DALLAS — Lorne Ahrens was a big, bald cop with a wicked sense of humor.
He had a crooked smile no one could forget.
“You know this is the guy we called, ‘Meat,'" said his friend, Sr. Cpl. Jaime Castro. "A big guy, invincible."
He and those that knew the 48-year-old senior corporal still can't believe someone so tough and physically imposing is gone. He was killed in an ambush-style attack Thursday night in downtown along with three other Dallas officers, Patricio Zamarripa, Michael Krol, and Sgt. Michael Smith. A DART officer, Brent Thompson, was also killed.
“The minute I walked in (to the hospital) and they said, ‘Ahrens,' I was like it can't be him,” Castro said.
Ahrens underwent surgery. Those that know him thought if anybody could survive being shot multiple times with an assault weapon it was Ahrens.
“You just didn’t think anything could happen to him,” said Ron Pinkston, president of the Dallas Police Association.
Castro has known Ahrens since his rookie days in the early 2000s. He says he'll never the forget a moment that gave him the measure of the man Ahrens was.
They were about to make a drug bust.
“He puts his hand on my shoulder and he said, ‘I got your back brother,’’’ Castro said. “He said, ‘Don't worry about it. I'm willing to take a bullet for you, man’ And at that moment I knew he got it. He understood what the job entailed. He understood the reality.”
Ahrens was a family man. He was married to fellow police officer, Detective Katrina Ahrens. They had two children.
“He loved showing the videos of his kids,” he said. “Every time I saw him he bragged about his kids and how happy he was.”
Ahrens was a robbery detective up until a couple of years ago. He was known as a dogged investigator who never gave up.
Sgt. Mike Mata, of the Dallas Police Association, was at the hospital and spoke with his wife.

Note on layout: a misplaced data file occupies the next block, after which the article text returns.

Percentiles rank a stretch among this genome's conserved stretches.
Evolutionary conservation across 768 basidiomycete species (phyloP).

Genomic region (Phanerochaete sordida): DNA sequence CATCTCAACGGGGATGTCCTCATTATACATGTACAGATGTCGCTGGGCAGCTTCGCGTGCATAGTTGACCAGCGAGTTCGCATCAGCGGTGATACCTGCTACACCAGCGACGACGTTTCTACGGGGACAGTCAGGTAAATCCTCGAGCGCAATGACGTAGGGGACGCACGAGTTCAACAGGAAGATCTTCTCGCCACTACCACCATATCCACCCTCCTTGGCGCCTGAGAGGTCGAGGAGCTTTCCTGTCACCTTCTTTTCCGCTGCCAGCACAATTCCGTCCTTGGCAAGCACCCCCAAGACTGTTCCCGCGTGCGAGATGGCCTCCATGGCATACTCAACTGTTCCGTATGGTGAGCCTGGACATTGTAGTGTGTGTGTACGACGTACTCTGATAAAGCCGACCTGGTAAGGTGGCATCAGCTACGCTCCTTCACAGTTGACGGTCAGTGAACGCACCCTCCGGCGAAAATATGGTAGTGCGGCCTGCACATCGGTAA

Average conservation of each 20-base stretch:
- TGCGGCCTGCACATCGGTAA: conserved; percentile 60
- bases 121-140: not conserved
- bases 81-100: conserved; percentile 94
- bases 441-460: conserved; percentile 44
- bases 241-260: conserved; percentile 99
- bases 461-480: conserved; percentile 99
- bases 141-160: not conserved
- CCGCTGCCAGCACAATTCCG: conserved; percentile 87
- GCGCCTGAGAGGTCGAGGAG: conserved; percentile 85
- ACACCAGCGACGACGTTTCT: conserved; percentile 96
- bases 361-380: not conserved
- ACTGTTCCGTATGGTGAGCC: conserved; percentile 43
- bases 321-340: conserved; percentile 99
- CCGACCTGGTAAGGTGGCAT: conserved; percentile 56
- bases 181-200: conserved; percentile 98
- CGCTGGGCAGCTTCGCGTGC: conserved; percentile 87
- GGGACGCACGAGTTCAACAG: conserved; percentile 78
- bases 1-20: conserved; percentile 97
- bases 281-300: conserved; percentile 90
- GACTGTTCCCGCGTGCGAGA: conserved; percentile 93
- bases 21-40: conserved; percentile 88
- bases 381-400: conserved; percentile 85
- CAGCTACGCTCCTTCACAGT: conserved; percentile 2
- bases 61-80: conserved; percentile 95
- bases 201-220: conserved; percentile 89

“She's having a real hard time, and understandably so because we thought he was going to make it,” Mata said.
Mata says Ahrens would hate all the fuss being made about him.
“He’d probably want us to talk and worry about the other officers that passed away and the other officers that ran toward gunfire,” Mata said. “That’s the kind of officer he was, the kind of person he was.”
I asked Castro how would Ahrens want to be remembered.
He responded, “By continuing to work. Keep working. He always wanted to work. Through the good, through the bad. He was always willing to work.”
The other three officers killed in the devastating attack were:
- Officer Patrick Zamarripa, 32, was a Fort Worth native and veteran of the Iraq War. Friends describe him as an eager young officer with an ever present smile. He and his girlfriend had a little girl. His father, Rick Zamarripa, told the Star-Telegram he watched as the attack played out on live television. He was worried because he knew his son was working on bike patrol. He tried but couldn’t reach his son. His son was already dead by the time he reached the hospital. “He loved his job,” his father told the Star-Telegram.
- Michael Krol 40, was a Detroit native and a former correctional officer before he joined the force in 2007. His mother, Susan Ehlke told WXYZ-TV in Detroit that he was “living a dream of being a police officer.” “[He] Just turned 40 in April,” Ehlke said. “He knew the danger of the job but he never shied away from his duty as a police officer. He was a great caring person and wanted to help people. A wonderful son, brother, uncle, nephew and friend."
- Sgt. Michael Smith, 55, was a former Army Ranger who joined the department 27 years ago. He was planning to retire within the next year. Smith was a father of two. People who know him say he was the kind of leader who led from the front lines – just like the way he died. “He was an amazing supervisor and his troops loved him,” Mata said. “He didn’t lead from behind a desk or a squad car. He got out to help and to do the job that he asked officers to do for him.”
With the passing of Zamarripa, Krol, Smith, and Ahrens, four new pictures will be added to a wall commemorating the Dallas officers who’ve died in the line of duty.
“Until yesterday, we’d only lost 80,” said Pinkston, his voice cracking with emotion.
A fund to assist the families of the killed officers has been set up. Go here to donate.
Copyright 2016 WFAA